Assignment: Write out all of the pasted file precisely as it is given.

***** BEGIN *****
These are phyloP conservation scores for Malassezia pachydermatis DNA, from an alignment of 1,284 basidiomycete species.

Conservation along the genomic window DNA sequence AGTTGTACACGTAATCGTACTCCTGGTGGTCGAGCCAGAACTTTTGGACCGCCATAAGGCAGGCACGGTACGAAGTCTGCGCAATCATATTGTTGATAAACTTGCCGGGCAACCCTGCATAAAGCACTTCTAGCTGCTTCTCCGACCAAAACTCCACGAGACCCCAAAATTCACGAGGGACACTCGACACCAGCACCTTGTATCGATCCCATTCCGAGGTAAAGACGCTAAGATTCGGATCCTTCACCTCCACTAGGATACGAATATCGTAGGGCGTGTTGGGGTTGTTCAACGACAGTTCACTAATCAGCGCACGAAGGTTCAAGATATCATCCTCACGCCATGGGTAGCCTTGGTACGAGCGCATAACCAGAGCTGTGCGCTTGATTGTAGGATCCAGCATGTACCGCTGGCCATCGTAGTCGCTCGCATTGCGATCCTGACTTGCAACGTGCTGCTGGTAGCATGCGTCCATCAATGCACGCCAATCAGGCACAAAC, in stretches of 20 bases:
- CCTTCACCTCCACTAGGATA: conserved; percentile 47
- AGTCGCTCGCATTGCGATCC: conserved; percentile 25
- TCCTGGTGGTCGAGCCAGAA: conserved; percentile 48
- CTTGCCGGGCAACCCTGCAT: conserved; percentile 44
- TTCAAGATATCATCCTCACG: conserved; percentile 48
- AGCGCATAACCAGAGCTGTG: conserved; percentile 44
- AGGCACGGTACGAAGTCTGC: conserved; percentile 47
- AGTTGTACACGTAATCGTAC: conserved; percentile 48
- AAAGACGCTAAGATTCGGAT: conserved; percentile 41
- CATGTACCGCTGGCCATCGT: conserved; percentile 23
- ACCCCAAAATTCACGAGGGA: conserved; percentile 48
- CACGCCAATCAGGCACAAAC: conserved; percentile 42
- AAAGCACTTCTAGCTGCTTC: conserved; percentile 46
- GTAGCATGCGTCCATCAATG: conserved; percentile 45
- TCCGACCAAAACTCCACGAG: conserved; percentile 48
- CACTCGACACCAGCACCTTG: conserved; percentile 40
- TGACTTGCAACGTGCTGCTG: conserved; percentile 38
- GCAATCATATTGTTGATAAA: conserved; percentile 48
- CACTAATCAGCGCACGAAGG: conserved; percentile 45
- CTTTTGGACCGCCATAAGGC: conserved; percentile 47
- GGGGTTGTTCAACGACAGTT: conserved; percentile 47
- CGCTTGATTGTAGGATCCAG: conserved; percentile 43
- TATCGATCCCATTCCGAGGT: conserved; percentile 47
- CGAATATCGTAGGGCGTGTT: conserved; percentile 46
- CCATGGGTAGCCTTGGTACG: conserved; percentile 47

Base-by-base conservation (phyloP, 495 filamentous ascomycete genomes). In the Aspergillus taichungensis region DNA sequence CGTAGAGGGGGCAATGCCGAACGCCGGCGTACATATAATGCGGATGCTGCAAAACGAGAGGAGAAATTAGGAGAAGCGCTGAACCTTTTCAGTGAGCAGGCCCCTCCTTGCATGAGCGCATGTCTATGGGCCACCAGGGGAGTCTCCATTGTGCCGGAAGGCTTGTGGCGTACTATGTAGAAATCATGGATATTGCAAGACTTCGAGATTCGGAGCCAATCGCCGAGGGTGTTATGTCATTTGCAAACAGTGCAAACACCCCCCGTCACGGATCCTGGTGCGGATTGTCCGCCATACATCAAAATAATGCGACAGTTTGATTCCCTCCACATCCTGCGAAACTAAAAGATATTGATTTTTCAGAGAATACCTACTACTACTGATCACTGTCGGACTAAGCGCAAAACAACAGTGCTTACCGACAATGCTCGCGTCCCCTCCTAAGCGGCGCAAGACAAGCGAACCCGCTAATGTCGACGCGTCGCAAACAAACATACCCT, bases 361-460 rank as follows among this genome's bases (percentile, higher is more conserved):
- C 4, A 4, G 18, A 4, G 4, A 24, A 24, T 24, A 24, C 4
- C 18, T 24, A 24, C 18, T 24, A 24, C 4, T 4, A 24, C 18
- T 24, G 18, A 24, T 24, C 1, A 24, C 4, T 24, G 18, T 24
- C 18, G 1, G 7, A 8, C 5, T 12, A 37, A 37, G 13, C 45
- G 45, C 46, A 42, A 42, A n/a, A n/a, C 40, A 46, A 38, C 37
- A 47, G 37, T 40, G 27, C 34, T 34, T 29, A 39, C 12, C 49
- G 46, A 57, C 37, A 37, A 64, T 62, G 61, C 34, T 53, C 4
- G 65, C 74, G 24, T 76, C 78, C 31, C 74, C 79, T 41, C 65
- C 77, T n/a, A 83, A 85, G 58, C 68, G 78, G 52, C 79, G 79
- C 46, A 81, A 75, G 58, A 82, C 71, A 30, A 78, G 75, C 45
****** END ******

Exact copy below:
These are phyloP conservation scores for Malassezia pachydermatis DNA, from an alignment of 1,284 basidiomycete species.

Conservation along the genomic window DNA sequence AGTTGTACACGTAATCGTACTCCTGGTGGTCGAGCCAGAACTTTTGGACCGCCATAAGGCAGGCACGGTACGAAGTCTGCGCAATCATATTGTTGATAAACTTGCCGGGCAACCCTGCATAAAGCACTTCTAGCTGCTTCTCCGACCAAAACTCCACGAGACCCCAAAATTCACGAGGGACACTCGACACCAGCACCTTGTATCGATCCCATTCCGAGGTAAAGACGCTAAGATTCGGATCCTTCACCTCCACTAGGATACGAATATCGTAGGGCGTGTTGGGGTTGTTCAACGACAGTTCACTAATCAGCGCACGAAGGTTCAAGATATCATCCTCACGCCATGGGTAGCCTTGGTACGAGCGCATAACCAGAGCTGTGCGCTTGATTGTAGGATCCAGCATGTACCGCTGGCCATCGTAGTCGCTCGCATTGCGATCCTGACTTGCAACGTGCTGCTGGTAGCATGCGTCCATCAATGCACGCCAATCAGGCACAAAC, in stretches of 20 bases:
- CCTTCACCTCCACTAGGATA: conserved; percentile 47
- AGTCGCTCGCATTGCGATCC: conserved; percentile 25
- TCCTGGTGGTCGAGCCAGAA: conserved; percentile 48
- CTTGCCGGGCAACCCTGCAT: conserved; percentile 44
- TTCAAGATATCATCCTCACG: conserved; percentile 48
- AGCGCATAACCAGAGCTGTG: conserved; percentile 44
- AGGCACGGTACGAAGTCTGC: conserved; percentile 47
- AGTTGTACACGTAATCGTAC: conserved; percentile 48
- AAAGACGCTAAGATTCGGAT: conserved; percentile 41
- CATGTACCGCTGGCCATCGT: conserved; percentile 23
- ACCCCAAAATTCACGAGGGA: conserved; percentile 48
- CACGCCAATCAGGCACAAAC: conserved; percentile 42
- AAAGCACTTCTAGCTGCTTC: conserved; percentile 46
- GTAGCATGCGTCCATCAATG: conserved; percentile 45
- TCCGACCAAAACTCCACGAG: conserved; percentile 48
- CACTCGACACCAGCACCTTG: conserved; percentile 40
- TGACTTGCAACGTGCTGCTG: conserved; percentile 38
- GCAATCATATTGTTGATAAA: conserved; percentile 48
- CACTAATCAGCGCACGAAGG: conserved; percentile 45
- CTTTTGGACCGCCATAAGGC: conserved; percentile 47
- GGGGTTGTTCAACGACAGTT: conserved; percentile 47
- CGCTTGATTGTAGGATCCAG: conserved; percentile 43
- TATCGATCCCATTCCGAGGT: conserved; percentile 47
- CGAATATCGTAGGGCGTGTT: conserved; percentile 46
- CCATGGGTAGCCTTGGTACG: conserved; percentile 47

Base-by-base conservation (phyloP, 495 filamentous ascomycete genomes). In the Aspergillus taichungensis region DNA sequence CGTAGAGGGGGCAATGCCGAACGCCGGCGTACATATAATGCGGATGCTGCAAAACGAGAGGAGAAATTAGGAGAAGCGCTGAACCTTTTCAGTGAGCAGGCCCCTCCTTGCATGAGCGCATGTCTATGGGCCACCAGGGGAGTCTCCATTGTGCCGGAAGGCTTGTGGCGTACTATGTAGAAATCATGGATATTGCAAGACTTCGAGATTCGGAGCCAATCGCCGAGGGTGTTATGTCATTTGCAAACAGTGCAAACACCCCCCGTCACGGATCCTGGTGCGGATTGTCCGCCATACATCAAAATAATGCGACAGTTTGATTCCCTCCACATCCTGCGAAACTAAAAGATATTGATTTTTCAGAGAATACCTACTACTACTGATCACTGTCGGACTAAGCGCAAAACAACAGTGCTTACCGACAATGCTCGCGTCCCCTCCTAAGCGGCGCAAGACAAGCGAACCCGCTAATGTCGACGCGTCGCAAACAAACATACCCT, bases 361-460 rank as follows among this genome's bases (percentile, higher is more conserved):
- C 4, A 4, G 18, A 4, G 4, A 24, A 24, T 24, A 24, C 4
- C 18, T 24, A 24, C 18, T 24, A 24, C 4, T 4, A 24, C 18
- T 24, G 18, A 24, T 24, C 1, A 24, C 4, T 24, G 18, T 24
- C 18, G 1, G 7, A 8, C 5, T 12, A 37, A 37, G 13, C 45
- G 45, C 46, A 42, A 42, A n/a, A n/a, C 40, A 46, A 38, C 37
- A 47, G 37, T 40, G 27, C 34, T 34, T 29, A 39, C 12, C 49
- G 46, A 57, C 37, A 37, A 64, T 62, G 61, C 34, T 53, C 4
- G 65, C 74, G 24, T 76, C 78, C 31, C 74, C 79, T 41, C 65
- C 77, T n/a, A 83, A 85, G 58, C 68, G 78, G 52, C 79, G 79
- C 46, A 81, A 75, G 58, A 82, C 71, A 30, A 78, G 75, C 45